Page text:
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    Cucumber.js FP step definitions


    This little library brings functional programming style step definitions to Cucumber.js. We highly recommend using it with TypeScript as it enforces read-only constraints on the context and all its nested members in your functional step definitions.


    npm install --save-dev cucumber-fp

    Install Cucumber.js if you haven't done so already:

    npm install --save-dev @cucumber/cucumber


    Instead of using the regular step definition functions from Cucumber, call withContext to initialise a context and get FP-aware functions:

    import { withContext } from 'cucumber-fp'
    const { Given, When, Then } = withContext({ a: 0 })
    Given('a step', (ctx) => ({ ...ctx, a: 1 }))
    When('another step', (ctx) => ({ ...ctx, b: 2 }))
    Then('a third step', (ctx) => ({ ...ctx, c: 3 }))

    A context (ctx) is expected to be returned from every step and is passed to the next as the first parameter, followed by the regular step parameters inferred from the Cucumber expression or regular expression. The context is used to store and share state between steps. In other words, it replaces the usual World instance used in regular Cucumber steps.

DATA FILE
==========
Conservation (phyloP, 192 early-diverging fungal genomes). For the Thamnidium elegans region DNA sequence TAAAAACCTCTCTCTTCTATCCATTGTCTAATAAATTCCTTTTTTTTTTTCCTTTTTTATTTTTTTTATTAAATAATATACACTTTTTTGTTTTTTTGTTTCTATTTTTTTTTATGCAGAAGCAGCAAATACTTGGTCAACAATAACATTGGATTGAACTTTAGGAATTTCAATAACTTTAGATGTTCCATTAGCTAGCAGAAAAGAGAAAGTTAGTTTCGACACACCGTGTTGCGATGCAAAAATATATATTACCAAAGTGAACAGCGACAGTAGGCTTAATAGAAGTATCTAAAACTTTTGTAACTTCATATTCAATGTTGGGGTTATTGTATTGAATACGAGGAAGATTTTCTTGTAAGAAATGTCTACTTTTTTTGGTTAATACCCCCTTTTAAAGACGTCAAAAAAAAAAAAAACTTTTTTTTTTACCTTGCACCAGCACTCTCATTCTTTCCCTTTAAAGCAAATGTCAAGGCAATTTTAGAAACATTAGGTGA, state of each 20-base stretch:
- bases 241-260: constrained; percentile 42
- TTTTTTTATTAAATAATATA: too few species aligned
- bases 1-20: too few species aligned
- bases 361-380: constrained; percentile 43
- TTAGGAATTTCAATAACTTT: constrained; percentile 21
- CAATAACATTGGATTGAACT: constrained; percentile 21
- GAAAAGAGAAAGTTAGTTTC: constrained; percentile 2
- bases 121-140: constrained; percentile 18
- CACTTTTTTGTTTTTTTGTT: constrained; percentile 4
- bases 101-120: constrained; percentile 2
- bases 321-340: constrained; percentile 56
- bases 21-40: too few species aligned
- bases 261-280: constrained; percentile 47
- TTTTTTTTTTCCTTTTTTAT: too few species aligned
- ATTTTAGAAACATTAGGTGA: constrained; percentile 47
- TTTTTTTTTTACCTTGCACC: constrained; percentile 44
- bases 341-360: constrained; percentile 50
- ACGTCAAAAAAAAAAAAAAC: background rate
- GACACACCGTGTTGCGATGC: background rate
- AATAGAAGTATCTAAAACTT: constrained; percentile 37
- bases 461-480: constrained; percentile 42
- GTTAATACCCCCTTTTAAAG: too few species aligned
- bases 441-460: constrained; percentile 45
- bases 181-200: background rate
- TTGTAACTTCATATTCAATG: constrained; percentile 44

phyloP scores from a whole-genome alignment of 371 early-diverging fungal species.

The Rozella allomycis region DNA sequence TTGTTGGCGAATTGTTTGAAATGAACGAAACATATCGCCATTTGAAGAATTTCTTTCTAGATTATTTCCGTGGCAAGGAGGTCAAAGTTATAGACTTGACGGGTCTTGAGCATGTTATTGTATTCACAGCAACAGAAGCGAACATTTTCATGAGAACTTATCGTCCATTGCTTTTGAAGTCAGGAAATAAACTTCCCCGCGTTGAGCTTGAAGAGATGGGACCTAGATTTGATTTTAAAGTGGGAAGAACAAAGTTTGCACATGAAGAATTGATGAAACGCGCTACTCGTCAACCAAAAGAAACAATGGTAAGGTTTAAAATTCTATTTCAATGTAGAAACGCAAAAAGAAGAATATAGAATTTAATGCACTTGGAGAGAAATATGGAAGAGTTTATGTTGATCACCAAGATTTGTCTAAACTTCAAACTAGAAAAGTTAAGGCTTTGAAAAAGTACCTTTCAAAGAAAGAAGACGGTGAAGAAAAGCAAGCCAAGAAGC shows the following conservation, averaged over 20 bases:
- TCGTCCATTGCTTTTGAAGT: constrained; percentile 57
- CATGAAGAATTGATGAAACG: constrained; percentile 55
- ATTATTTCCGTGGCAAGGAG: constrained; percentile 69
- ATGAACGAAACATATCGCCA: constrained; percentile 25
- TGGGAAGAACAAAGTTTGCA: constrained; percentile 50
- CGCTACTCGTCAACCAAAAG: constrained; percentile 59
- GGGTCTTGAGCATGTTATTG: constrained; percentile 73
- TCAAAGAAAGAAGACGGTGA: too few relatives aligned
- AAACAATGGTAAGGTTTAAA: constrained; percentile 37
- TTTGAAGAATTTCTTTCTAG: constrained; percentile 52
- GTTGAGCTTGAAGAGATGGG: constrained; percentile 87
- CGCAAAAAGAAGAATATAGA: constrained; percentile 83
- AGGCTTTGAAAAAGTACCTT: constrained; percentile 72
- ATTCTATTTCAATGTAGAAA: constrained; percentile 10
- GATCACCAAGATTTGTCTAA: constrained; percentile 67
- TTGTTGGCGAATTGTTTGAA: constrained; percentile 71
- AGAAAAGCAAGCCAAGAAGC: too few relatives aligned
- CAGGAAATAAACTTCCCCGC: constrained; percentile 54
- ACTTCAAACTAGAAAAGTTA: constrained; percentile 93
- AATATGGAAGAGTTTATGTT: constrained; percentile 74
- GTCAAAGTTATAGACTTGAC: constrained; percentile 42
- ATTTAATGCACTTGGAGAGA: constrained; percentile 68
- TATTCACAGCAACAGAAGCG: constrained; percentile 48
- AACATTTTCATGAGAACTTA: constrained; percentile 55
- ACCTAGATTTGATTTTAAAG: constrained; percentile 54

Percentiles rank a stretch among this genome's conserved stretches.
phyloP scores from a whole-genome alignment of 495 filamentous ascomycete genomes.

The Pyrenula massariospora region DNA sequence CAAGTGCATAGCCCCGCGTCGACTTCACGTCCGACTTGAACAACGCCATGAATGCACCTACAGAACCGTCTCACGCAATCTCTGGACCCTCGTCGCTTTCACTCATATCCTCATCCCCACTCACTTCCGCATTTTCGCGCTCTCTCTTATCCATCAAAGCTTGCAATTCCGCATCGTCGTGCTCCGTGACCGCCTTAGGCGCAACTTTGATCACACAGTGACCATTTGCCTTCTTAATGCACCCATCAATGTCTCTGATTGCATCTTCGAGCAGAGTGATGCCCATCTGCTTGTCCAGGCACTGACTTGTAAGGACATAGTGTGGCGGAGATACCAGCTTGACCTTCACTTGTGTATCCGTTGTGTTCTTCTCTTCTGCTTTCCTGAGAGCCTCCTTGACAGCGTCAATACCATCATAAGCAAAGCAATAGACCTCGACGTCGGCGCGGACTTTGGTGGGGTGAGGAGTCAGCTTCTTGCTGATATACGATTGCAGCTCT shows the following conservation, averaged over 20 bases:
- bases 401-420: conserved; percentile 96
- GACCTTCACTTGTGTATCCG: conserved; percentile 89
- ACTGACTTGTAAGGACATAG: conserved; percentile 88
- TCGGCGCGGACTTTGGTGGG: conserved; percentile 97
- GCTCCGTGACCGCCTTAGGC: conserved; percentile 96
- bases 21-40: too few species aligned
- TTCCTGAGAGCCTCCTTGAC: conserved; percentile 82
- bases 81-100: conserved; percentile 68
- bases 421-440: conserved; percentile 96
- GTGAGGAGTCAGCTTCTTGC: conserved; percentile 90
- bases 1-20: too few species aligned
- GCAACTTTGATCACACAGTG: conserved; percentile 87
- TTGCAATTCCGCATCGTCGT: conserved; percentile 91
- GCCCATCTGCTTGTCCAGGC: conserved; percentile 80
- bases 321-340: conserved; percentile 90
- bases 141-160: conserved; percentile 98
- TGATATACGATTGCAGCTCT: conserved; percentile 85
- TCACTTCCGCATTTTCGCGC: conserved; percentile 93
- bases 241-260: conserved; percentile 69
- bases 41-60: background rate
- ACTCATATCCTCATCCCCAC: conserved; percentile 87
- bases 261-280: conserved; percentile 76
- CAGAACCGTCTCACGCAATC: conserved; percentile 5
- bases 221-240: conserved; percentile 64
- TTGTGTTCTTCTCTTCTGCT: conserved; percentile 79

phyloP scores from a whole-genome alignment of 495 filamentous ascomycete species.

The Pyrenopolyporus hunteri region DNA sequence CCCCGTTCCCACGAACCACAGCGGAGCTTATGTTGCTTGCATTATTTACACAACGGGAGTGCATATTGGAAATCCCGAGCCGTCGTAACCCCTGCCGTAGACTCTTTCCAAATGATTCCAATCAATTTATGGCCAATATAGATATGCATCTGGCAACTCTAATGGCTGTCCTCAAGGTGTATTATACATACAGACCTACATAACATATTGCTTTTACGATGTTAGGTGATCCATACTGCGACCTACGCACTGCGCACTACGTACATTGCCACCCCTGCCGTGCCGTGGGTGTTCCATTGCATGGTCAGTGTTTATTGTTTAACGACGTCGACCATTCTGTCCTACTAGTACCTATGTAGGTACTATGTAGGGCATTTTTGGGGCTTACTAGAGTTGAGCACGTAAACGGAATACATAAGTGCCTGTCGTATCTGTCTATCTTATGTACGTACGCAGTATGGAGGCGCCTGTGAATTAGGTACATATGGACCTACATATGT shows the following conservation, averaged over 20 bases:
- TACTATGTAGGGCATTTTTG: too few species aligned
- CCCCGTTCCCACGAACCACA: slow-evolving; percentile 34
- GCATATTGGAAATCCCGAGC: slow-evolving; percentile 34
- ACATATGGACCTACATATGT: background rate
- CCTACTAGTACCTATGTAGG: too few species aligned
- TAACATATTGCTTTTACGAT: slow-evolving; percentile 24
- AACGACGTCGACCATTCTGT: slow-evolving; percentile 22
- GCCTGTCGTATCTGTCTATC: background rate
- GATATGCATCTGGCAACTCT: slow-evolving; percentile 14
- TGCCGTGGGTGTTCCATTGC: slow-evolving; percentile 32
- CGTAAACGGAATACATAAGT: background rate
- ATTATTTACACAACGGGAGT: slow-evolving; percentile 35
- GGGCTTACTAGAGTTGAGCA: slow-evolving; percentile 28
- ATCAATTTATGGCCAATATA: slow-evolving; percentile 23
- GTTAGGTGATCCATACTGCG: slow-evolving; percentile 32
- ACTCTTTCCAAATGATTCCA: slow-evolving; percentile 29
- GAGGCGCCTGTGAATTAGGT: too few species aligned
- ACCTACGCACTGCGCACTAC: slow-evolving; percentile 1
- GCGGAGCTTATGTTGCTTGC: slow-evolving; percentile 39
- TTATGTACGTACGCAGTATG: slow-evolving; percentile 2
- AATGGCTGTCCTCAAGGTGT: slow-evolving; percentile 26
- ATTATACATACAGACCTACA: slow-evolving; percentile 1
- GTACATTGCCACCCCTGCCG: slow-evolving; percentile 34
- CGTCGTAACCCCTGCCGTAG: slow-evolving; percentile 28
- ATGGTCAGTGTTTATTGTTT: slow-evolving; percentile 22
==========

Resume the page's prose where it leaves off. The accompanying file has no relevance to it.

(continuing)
Promises are supported:

    Given('a step', async (ctx) => {
      await someAsyncFunction(ctx.someState)
      return { ...ctx, a: 1 }

    And old-school callbacks are also supported:

    const { withCallbacks: { Given, When, Then } } = withContext({ a: 0 })
    Given('some step', (ctx, cb) => cb(null, { ...ctx, d: 9 }))

    Mutations of context are forbidden

    interface MyContext { a: string[] }
    const initialContext: MyContext = { a: ['a', 'b'] }
    const { When } = withContext(initialContext)
    When('a step', (ctx) => {
      //    ^--- TypeScript compiler will fail here,
      //         `ctx` is deeply read-only. The following
      //          would work instead:
      ctx = { ...ctx, a: [...ctx.a, 'c']}
      return ctx

    The type of ctx passed to your step definitions is always DeepReadonly<C> (where C is the type of your context, in the example above, MyContext). That means all mutation operations are forbidden.

    Theses constraints have no effects if you're not writing your step definitions in TypeScript, which we highly recommend.

    Steps that don't change context

    Often, step definitions do not make any changes to the context. That's especially true for Then steps that usually only contain assertions. In such cases, you can use the tap function to avoid returning the original context:

    const { Then, tap } = withContext({ a: 0 })
    Then('c should exist', tap((ctx) => assert(ctx.c)))
    Then('d should equal {int}', tap((ctx, expected) => assert.equal(ctx.d, expected)))

    When working with callbacks, tap() is not needed, you can simply omit the context when calling back:

    const { withCallbacks: { Then } } = withContext({ a: 0 })
    Then('c should exist', (ctx, cb) => {


    npm i cucumber-fp

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